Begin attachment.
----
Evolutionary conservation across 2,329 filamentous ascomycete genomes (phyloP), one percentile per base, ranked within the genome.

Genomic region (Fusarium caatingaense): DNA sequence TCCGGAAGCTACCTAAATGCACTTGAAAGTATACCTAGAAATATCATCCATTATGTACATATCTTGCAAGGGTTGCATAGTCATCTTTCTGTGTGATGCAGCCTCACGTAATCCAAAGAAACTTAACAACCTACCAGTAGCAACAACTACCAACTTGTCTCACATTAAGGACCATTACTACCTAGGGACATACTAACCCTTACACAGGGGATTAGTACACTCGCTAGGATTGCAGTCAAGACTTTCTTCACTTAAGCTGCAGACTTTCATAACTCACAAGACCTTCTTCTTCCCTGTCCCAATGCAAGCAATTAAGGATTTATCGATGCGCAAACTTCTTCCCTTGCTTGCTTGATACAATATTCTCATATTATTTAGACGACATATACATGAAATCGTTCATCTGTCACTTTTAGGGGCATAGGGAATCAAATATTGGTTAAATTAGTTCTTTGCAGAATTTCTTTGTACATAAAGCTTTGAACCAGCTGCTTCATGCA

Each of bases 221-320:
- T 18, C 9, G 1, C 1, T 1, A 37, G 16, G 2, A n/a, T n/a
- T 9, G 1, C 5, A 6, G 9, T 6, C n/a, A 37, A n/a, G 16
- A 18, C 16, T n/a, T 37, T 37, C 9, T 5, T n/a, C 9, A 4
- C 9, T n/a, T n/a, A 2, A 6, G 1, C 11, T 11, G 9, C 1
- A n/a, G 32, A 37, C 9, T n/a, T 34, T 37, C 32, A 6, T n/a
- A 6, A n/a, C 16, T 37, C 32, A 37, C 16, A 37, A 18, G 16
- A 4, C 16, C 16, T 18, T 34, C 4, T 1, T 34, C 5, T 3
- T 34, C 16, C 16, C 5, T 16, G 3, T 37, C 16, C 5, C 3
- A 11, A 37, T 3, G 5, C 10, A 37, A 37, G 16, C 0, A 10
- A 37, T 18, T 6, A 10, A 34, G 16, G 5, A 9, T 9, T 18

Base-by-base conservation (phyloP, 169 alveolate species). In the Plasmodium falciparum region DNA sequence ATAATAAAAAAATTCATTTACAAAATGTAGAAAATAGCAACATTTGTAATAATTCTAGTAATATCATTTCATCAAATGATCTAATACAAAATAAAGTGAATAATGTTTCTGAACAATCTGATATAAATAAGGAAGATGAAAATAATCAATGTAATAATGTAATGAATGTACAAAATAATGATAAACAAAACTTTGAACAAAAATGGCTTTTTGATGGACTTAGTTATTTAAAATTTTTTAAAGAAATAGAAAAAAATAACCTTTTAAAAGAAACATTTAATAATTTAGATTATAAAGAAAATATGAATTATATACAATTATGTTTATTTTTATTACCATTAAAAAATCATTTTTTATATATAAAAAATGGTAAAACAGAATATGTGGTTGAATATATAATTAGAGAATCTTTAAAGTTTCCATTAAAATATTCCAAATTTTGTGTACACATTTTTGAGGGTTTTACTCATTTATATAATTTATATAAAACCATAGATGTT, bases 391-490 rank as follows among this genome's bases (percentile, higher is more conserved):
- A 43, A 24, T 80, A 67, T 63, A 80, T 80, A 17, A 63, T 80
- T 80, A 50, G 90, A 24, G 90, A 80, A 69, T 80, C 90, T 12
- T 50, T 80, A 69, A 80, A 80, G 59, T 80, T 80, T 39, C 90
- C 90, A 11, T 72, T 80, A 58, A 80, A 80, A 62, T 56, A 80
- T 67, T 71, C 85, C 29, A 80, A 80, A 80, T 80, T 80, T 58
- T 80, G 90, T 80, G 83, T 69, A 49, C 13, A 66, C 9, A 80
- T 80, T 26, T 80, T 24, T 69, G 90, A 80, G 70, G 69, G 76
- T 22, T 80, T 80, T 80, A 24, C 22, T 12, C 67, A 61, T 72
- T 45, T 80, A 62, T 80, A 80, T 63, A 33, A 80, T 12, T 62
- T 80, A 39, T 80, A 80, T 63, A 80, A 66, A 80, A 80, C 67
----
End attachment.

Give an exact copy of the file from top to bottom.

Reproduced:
Evolutionary conservation across 2,329 filamentous ascomycete genomes (phyloP), one percentile per base, ranked within the genome.

Genomic region (Fusarium caatingaense): DNA sequence TCCGGAAGCTACCTAAATGCACTTGAAAGTATACCTAGAAATATCATCCATTATGTACATATCTTGCAAGGGTTGCATAGTCATCTTTCTGTGTGATGCAGCCTCACGTAATCCAAAGAAACTTAACAACCTACCAGTAGCAACAACTACCAACTTGTCTCACATTAAGGACCATTACTACCTAGGGACATACTAACCCTTACACAGGGGATTAGTACACTCGCTAGGATTGCAGTCAAGACTTTCTTCACTTAAGCTGCAGACTTTCATAACTCACAAGACCTTCTTCTTCCCTGTCCCAATGCAAGCAATTAAGGATTTATCGATGCGCAAACTTCTTCCCTTGCTTGCTTGATACAATATTCTCATATTATTTAGACGACATATACATGAAATCGTTCATCTGTCACTTTTAGGGGCATAGGGAATCAAATATTGGTTAAATTAGTTCTTTGCAGAATTTCTTTGTACATAAAGCTTTGAACCAGCTGCTTCATGCA

Each of bases 221-320:
- T 18, C 9, G 1, C 1, T 1, A 37, G 16, G 2, A n/a, T n/a
- T 9, G 1, C 5, A 6, G 9, T 6, C n/a, A 37, A n/a, G 16
- A 18, C 16, T n/a, T 37, T 37, C 9, T 5, T n/a, C 9, A 4
- C 9, T n/a, T n/a, A 2, A 6, G 1, C 11, T 11, G 9, C 1
- A n/a, G 32, A 37, C 9, T n/a, T 34, T 37, C 32, A 6, T n/a
- A 6, A n/a, C 16, T 37, C 32, A 37, C 16, A 37, A 18, G 16
- A 4, C 16, C 16, T 18, T 34, C 4, T 1, T 34, C 5, T 3
- T 34, C 16, C 16, C 5, T 16, G 3, T 37, C 16, C 5, C 3
- A 11, A 37, T 3, G 5, C 10, A 37, A 37, G 16, C 0, A 10
- A 37, T 18, T 6, A 10, A 34, G 16, G 5, A 9, T 9, T 18

Base-by-base conservation (phyloP, 169 alveolate species). In the Plasmodium falciparum region DNA sequence ATAATAAAAAAATTCATTTACAAAATGTAGAAAATAGCAACATTTGTAATAATTCTAGTAATATCATTTCATCAAATGATCTAATACAAAATAAAGTGAATAATGTTTCTGAACAATCTGATATAAATAAGGAAGATGAAAATAATCAATGTAATAATGTAATGAATGTACAAAATAATGATAAACAAAACTTTGAACAAAAATGGCTTTTTGATGGACTTAGTTATTTAAAATTTTTTAAAGAAATAGAAAAAAATAACCTTTTAAAAGAAACATTTAATAATTTAGATTATAAAGAAAATATGAATTATATACAATTATGTTTATTTTTATTACCATTAAAAAATCATTTTTTATATATAAAAAATGGTAAAACAGAATATGTGGTTGAATATATAATTAGAGAATCTTTAAAGTTTCCATTAAAATATTCCAAATTTTGTGTACACATTTTTGAGGGTTTTACTCATTTATATAATTTATATAAAACCATAGATGTT, bases 391-490 rank as follows among this genome's bases (percentile, higher is more conserved):
- A 43, A 24, T 80, A 67, T 63, A 80, T 80, A 17, A 63, T 80
- T 80, A 50, G 90, A 24, G 90, A 80, A 69, T 80, C 90, T 12
- T 50, T 80, A 69, A 80, A 80, G 59, T 80, T 80, T 39, C 90
- C 90, A 11, T 72, T 80, A 58, A 80, A 80, A 62, T 56, A 80
- T 67, T 71, C 85, C 29, A 80, A 80, A 80, T 80, T 80, T 58
- T 80, G 90, T 80, G 83, T 69, A 49, C 13, A 66, C 9, A 80
- T 80, T 26, T 80, T 24, T 69, G 90, A 80, G 70, G 69, G 76
- T 22, T 80, T 80, T 80, A 24, C 22, T 12, C 67, A 61, T 72
- T 45, T 80, A 62, T 80, A 80, T 63, A 33, A 80, T 12, T 62
- T 80, A 39, T 80, A 80, T 63, A 80, A 66, A 80, A 80, C 67